We Are Survivors 

This blog is dedicated to the tens of millions of adult survivors of child abuse and neglect who get up every day and try to work and function in a world that seems to not care about us.

More Statistics about Child Abuse

I continue to provide statistics about child abuse because the general public and the media maintain their “Brick Wall of Denial” about America’s largest humanitarian crisis. These statistics will reinforce to survivors the extent of the problem—that, indeed, child abuse continues to be rampant throughout the United States.

Study #1 – Purpose: Examine current psychological distress in a sample of mothers of child psychiatric outpatients to assess the effect that a mother’s traumatic experiences may have on psychiatric distress.[1]


  • Age ranges: 25 to 51   Mean = 38
  • Marital Status:

Married/Living with Partner – 68%

Single/Widowed/Divorced/Living Alone – 32%

  • Education:

Some post-secondary education – 77%

High School graduate – 23%

  • Employment:

Employed full time – 34%

Employed part time – 23%

Full time homemakers – 33%

Unemployed/Disabled – 10%

  • Household Median Income: $36,000

Outcome: 34.7% of the participants reported a history of childhood sexual abuse.


Study #2 – Purpose: Determine the prevalence of childhood abuse and the adult adverse outcomes of substance abuse, homelessness, and criminal victimization among persons with severe mental illness, who were recently involuntarily hospitalized, and to examine the relationship between childhood abuse and these adverse outcomes.[2]


  • Age ranges:

18 to 29-years-old – 18.6%

30 to 44-years-old – 54.3%

45 and Over – 27.1%

  • Gender:

Male – 54.3%

Female – 45.7%

  • Education:

<High School – 37.2%

High School – 39.4%’

>High School – 23.4%

  • Marital Status:

Married/Cohabitating – 18.1%

Single/Divorced /Widowed – 81.9%

  • Residence:

Rural – 45.7%

Urban – 54.3%

Outcome: 58% reported being the victim of either childhood sexual and/or childhood physical abuse.

  • Report of childhood physical abuse45.7%
  • Report of childhood sexual abuse36.2%
  • Report of both physical and sexual abuse23.9%


Study #3 – Purpose: Examine the prevalence and psychological sequelae of childhood sexual and physical abuse in adults from the general population.[3]


  • Age range:

18 to 90 [Mean = 46]

  • Gender:

Male – 49.6%

Female – 50.4%

  • Marital Status:

Married/Cohabitating – 55.4%

Never Married – 18.2%

Separated/Divorced – 16.85%

Widowed – 9.45%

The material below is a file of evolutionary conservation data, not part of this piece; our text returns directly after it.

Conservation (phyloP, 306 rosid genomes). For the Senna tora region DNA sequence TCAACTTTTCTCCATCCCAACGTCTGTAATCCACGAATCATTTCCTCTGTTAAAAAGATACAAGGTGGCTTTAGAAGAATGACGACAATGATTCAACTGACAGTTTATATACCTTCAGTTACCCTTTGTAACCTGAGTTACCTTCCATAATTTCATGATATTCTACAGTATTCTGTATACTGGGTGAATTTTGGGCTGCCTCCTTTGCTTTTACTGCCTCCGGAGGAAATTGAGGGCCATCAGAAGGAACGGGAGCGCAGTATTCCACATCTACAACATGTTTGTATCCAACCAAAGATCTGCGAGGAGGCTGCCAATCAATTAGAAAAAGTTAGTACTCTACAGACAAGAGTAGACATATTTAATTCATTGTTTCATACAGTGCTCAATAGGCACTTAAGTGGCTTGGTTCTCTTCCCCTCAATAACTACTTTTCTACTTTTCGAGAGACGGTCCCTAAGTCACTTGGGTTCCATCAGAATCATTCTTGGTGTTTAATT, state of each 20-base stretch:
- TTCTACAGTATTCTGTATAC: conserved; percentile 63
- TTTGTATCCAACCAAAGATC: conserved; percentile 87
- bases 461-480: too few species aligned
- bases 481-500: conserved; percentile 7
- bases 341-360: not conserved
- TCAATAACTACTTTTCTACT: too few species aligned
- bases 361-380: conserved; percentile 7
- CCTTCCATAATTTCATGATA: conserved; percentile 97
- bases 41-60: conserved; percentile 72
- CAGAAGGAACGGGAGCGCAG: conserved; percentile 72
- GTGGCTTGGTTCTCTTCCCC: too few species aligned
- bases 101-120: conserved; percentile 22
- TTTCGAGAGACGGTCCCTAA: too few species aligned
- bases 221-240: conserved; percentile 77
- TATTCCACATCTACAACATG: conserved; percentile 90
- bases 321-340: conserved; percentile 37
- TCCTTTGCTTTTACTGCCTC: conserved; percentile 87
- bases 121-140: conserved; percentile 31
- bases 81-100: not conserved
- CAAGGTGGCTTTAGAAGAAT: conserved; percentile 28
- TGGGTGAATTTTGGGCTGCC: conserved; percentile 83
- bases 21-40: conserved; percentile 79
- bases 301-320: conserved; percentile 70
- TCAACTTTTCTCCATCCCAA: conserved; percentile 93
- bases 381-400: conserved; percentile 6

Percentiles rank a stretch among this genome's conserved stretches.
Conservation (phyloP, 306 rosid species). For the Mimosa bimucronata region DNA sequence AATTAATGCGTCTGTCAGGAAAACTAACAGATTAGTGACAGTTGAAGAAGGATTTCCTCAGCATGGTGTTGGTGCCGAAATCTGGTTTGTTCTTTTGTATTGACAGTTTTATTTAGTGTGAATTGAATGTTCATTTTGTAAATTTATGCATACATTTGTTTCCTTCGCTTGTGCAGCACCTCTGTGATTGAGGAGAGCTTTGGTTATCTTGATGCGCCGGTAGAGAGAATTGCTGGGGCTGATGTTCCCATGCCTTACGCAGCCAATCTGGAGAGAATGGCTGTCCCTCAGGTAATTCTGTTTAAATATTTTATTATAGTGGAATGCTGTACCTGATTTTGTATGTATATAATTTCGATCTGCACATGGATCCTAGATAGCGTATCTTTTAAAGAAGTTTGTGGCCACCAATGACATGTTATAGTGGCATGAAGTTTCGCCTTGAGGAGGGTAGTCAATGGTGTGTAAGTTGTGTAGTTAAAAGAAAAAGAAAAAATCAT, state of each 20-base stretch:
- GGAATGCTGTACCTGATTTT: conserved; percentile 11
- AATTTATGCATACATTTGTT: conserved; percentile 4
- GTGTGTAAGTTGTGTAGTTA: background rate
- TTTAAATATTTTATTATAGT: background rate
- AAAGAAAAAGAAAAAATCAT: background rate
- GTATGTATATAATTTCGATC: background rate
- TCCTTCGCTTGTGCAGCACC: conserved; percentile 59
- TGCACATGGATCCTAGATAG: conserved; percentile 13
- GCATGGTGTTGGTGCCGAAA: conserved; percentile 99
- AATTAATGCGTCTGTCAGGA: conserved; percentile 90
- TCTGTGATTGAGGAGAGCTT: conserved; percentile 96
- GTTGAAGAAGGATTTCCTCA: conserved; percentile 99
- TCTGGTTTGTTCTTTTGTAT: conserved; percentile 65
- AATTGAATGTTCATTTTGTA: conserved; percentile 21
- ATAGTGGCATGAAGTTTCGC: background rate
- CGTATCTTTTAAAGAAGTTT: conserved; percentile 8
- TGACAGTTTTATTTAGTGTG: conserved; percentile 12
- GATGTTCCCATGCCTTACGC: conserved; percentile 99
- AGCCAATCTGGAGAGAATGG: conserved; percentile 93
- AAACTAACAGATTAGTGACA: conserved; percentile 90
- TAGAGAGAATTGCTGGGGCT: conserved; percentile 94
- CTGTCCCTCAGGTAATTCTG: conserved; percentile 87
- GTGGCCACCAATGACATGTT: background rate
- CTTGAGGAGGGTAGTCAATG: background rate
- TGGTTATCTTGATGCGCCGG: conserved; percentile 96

• Education:

Some College and Trade School – 32.5%

  • Income:

$10,000 - $19,000: 19.3%

$20,000 - $29,999: 18.5%


  • 32.3% of women and 14.2% of men reported childhood experiences that satisfied the current criteria for sexual abuse. Of these cases, a number of abuse characteristics did not differ according to sex of subject.
  • Incest – 46.8%
  • Oral, anal, or vaginal penetration by penis/other object – 52.8%
  • Age of first sexual assault:

Female: 3.8-years-old

Male:     9.7-years-old

As per other general population studies, the current results indicate that a self-reported history of sexual or physical abuse is relatively common. Approximately 32% of general population females and 14% of males reported childhood sexual abuse, and 20% and 22% of females and males, respectively, reported childhood physical abuse. Such numbers reinforce the notion that child maltreatment is a significant phenomenon in North American culture.


[1] “Childhood sexual abuse, adult trauma, and psychological distress among mothers of child psychiatric outpatients,” Department of Psychiatry, University of Rochester Medical Center, Rochester, New York, 2006; https://www.urmc.rochester.edu/search.aspx?queryText=childhood sexual abuse, adult trauma, and psychological distress among mothers of child psychiatric outpatients department of psychiatry 2006

[2] http://repository.lib.ncsu.edu/ir/handle/1840.16/1939

[3] “Prevalence and psychological sequelae of self-reported childhood physical and sexual abuse in a general population sample of men and women,” John Briere and Diana Elliott, Department of Psychiatry and the Behavioral Sciences, Keck School of Medicine, University of Southern California, 2002, http://johnbriere.com/CAN%20csa%20cpa.pdf

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